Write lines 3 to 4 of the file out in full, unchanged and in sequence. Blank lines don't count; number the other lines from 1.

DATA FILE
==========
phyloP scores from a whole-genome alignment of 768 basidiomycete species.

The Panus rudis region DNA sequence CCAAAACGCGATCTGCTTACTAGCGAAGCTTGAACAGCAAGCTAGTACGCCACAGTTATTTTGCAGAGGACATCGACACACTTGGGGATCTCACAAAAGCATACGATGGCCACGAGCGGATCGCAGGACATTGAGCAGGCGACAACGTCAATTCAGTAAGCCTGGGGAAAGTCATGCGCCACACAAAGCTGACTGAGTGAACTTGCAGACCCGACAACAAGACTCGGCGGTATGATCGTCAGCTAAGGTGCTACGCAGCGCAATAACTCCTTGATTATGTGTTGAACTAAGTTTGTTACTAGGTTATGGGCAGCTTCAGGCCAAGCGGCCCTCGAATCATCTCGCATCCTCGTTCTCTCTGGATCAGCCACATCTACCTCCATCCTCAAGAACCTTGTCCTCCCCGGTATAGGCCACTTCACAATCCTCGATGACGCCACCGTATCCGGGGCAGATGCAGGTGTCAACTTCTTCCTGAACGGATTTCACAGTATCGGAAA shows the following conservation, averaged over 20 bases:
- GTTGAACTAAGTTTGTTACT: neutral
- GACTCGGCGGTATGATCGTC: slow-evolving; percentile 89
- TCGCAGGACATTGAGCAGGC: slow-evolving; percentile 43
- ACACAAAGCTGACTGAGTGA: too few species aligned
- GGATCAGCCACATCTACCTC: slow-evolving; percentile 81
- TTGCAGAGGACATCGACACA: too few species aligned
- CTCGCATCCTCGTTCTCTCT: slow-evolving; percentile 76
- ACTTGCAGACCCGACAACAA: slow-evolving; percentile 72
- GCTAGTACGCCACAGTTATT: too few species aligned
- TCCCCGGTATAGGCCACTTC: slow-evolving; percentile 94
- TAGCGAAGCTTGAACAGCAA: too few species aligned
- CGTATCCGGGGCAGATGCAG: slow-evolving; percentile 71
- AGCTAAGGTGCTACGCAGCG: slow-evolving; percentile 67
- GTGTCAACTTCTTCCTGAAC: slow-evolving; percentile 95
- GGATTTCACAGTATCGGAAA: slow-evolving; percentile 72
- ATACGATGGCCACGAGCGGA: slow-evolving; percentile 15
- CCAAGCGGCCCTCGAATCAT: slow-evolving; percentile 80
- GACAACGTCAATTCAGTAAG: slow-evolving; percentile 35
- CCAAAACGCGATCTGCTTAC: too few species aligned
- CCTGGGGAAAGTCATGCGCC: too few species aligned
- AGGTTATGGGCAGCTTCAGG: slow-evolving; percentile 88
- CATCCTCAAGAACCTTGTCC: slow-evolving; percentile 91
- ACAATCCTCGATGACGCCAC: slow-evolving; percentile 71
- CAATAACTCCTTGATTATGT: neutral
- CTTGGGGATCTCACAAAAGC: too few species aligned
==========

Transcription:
- GTTGAACTAAGTTTGTTACT: neutral
- GACTCGGCGGTATGATCGTC: slow-evolving; percentile 89